October 9 – Rise and Shine!

October 9
Jeremiah 12:1-14:10
1 Thessalonians 1:1-2:8
Psalm 79:1-13
Proverbs 24:30-34

Jeremiah 12:1 – This is a continual question of the Old Testament. We’ve seen this with Asaph in Psalm 73.

Jeremiah 12:12 – This is the 5th time the phrase “Sword of the LORD” is found in the Bible. David saw three days of the sword in 1 Chronicles 21:12, and seventy thousand men died in just three days.

Jeremiah 12:16 – Obedience, the universal call of God. Yes, God’s mercy extends even unto pagan nations (Jonah 1:2).

Jeremiah 13:9 – This object lesson is a vivid portrayal of how God marred the pride of Judah. God would later tell how long this judgment would be – Jeremiah 25:11-12, and Jeremiah 29:10 show the seventy years of judgment, that Daniel read about (Daniel 9:2).

Jeremiah 13:23 – Human reform falls short. We can try to change our actions, but only God can change our hearts.

Jeremiah 14:8 – The Saviour stands as a stranger in the land, waiting at the door (Revelation 3:20). The hymn Abide With Me is based on this passage – inviting the Savior to come in. Oscar Eliason also wrote a song based on this verse:

Why should He stand as a stranger

Close to your heart’s bolted door?

Graciously, tenderly, pleading,

Gently He knocks o’er and o’er

Why should He stand as a stranger,

He Who can save you from sin?

Peace to your heart Jesus waits to impart

The moment that you let Him in

Oscar Eliason

1 Thessalonians 1:1 – Welcome to a new epistle! No, the epistles were not the wives of the apostles! Here’s from J. Vernon McGee on 1 Thessalonians:

This wonderful epistle is almost at the end of Paul’s epistles as far as their arrangement in the New Testament is concerned. However, it was actually the first epistle that Paul wrote. It was written by Paul in A.D. 52 or 53.

Thessalonica was a Roman colony. Rome had a somewhat different policy with their captured people from what many other nations have had. For example, it seems that we try to Americanize all the people throughout the world, as if that would be the ideal. Rome was much wiser than that. She did not attempt to directly change the culture, the habits, the customs, or the language of the people whom she conquered. Instead, she would set up colonies which were arranged geographically in strategic spots throughout the empire. A city which was a Roman colony would gradually adopt Roman laws and customs and ways. In the local department stores you would see the latest things they were wearing in Rome itself. Thus these colonies were very much like a little Rome. Thessalonica was such a Roman colony, and it was an important city in the life of the Roman Empire.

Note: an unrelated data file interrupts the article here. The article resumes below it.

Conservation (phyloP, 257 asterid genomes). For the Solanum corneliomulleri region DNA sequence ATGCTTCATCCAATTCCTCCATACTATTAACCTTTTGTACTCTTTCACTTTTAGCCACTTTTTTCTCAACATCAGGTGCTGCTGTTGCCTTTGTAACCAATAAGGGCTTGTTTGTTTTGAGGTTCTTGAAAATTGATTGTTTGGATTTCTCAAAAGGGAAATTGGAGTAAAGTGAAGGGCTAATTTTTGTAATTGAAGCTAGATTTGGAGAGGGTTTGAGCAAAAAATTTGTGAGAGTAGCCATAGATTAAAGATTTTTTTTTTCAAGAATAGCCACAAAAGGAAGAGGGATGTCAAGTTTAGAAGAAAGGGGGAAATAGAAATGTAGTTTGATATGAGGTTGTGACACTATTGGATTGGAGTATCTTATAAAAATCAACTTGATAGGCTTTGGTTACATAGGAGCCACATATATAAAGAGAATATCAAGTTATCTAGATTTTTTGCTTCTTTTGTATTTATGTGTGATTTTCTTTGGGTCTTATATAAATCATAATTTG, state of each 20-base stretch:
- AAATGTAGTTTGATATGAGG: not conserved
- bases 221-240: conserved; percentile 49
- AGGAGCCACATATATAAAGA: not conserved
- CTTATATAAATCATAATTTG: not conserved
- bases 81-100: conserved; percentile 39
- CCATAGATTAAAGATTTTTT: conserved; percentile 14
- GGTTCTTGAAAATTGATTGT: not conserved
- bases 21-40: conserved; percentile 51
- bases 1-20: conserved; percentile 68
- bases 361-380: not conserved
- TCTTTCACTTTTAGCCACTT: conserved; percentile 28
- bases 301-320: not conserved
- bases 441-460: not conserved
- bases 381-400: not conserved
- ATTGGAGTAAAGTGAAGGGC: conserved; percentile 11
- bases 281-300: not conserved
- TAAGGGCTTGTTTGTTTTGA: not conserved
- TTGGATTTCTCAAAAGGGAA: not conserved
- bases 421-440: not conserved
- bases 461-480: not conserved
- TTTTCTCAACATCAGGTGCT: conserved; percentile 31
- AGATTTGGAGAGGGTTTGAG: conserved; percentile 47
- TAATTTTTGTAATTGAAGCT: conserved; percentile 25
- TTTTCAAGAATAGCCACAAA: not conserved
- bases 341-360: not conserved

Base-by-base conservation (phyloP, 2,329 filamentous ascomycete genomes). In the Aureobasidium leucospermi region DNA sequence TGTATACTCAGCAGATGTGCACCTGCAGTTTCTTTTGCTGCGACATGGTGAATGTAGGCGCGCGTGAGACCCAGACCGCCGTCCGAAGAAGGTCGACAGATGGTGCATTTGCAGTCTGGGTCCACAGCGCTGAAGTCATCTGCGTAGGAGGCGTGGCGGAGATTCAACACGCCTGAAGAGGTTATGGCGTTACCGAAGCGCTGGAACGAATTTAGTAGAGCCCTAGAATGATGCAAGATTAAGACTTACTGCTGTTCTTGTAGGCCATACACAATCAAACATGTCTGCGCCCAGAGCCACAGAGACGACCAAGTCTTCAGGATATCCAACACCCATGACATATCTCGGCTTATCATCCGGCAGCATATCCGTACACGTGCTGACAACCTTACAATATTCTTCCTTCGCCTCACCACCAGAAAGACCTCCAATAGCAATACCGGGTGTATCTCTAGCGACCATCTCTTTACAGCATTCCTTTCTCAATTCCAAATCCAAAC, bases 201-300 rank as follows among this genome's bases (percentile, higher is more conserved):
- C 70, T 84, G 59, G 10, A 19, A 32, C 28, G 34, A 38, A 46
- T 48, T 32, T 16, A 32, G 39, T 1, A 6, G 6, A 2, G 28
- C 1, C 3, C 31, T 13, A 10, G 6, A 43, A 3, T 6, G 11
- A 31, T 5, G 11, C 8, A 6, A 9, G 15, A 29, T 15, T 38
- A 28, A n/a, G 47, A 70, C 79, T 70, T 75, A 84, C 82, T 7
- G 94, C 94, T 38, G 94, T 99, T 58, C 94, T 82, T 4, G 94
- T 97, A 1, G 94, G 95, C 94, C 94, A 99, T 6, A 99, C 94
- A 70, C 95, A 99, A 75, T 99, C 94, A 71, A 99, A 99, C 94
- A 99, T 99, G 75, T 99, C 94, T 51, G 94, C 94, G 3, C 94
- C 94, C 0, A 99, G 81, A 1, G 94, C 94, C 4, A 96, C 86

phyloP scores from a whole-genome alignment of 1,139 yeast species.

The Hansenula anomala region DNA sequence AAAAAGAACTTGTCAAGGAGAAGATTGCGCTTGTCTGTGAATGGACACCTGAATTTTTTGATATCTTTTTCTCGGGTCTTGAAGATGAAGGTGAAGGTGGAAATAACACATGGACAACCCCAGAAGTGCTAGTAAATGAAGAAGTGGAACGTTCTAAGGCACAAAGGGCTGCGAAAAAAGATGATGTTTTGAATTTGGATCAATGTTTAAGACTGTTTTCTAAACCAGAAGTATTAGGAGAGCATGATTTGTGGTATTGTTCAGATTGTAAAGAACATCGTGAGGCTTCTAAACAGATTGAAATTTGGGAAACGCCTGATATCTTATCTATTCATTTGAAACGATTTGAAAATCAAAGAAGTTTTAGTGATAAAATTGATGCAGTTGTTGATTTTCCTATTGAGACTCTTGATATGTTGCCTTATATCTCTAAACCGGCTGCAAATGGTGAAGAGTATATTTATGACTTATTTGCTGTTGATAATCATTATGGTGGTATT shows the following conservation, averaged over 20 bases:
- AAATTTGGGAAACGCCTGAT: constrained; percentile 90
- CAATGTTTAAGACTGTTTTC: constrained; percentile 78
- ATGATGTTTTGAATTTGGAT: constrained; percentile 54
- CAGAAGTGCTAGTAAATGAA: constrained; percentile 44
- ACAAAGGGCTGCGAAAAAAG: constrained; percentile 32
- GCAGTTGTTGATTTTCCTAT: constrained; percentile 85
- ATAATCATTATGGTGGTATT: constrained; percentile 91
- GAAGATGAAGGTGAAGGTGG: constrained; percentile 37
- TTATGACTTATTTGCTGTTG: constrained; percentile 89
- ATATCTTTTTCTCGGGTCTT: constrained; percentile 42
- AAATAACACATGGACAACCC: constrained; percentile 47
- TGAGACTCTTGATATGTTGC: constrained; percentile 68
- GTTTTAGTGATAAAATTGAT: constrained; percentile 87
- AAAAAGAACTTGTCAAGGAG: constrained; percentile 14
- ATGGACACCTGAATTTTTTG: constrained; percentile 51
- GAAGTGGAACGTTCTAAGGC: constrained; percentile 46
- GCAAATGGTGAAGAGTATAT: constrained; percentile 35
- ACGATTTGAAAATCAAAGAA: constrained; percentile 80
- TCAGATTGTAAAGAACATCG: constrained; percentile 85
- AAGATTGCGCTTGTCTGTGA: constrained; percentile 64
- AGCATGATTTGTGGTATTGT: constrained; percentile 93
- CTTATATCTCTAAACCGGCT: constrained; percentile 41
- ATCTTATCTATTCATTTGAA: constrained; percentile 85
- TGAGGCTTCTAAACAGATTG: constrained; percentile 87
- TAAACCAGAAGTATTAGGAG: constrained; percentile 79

1 Thessalonians 1:3 – We encounter again the virtue trinity of faith, hope, and love. Paul highlighted this in 1 Corinthians 13:13, referred to this in Colossians 1:4-5, and will reiterate this in 1 Thessalonians 5:8.

1 Thessalonians 1:9 – Paul commended the Thessalonians for turning from idols to the living and true God, while the Jews turned from the living and true God to swearing by Baal (Jeremiah 12:16).

1 Thessalonians 2:2 – Sometimes it’s difficult to continue sharing the gospel when we get shut down. Paul suffered in Philippi but kept preaching in Thessalonica.


1 Thessalonians 2:5-6 – Paul lived his life for “an audience of one.” As he liked quoting Jeremiah, Glory in the Lord! (Jeremiah 9:24, 1 Corinthians 1:31, 2 Corinthians 10:17).

Psalm 79:1 – As we saw earlier, God doesn’t value relics. From Enduring Word:

Psalm 79 is titled, A Psalm of Asaph, though it was clearly written after the destruction of Jerusalem by the Babylonian armies. This event was so traumatic and important in the scope of Jewish history that it is described four times in the Hebrew Scriptures: 2 Kings 25, 2 Chronicles 36:11-21Jeremiah 39:1-14, and Jeremiah 52. Since the Asaph most prominent in the Old Testament lived and served during the reigns of King David and King Solomon, this is likely a later Asaph.

Boice (writing regarding Psalm 74) explains the concept of a later Asaph: “Either this is a later Asaph, which is not unlikely since the name might have been perpetuated among the temple musicians, or, more likely, the name was affixed to many psalms produced by this body of musicians. We know that the ‘descendants of Asaph’ were functioning as late as the reign of Josiah (2 Chronicles 35:15).”

Psalm 79:13 – The Psalmist echoes Psalm 100:3, “we are his; we are his people, the sheep of his pasture.”

Proverbs 24:34 – Patch the Pirate had a great song for this: Rise and Shine!

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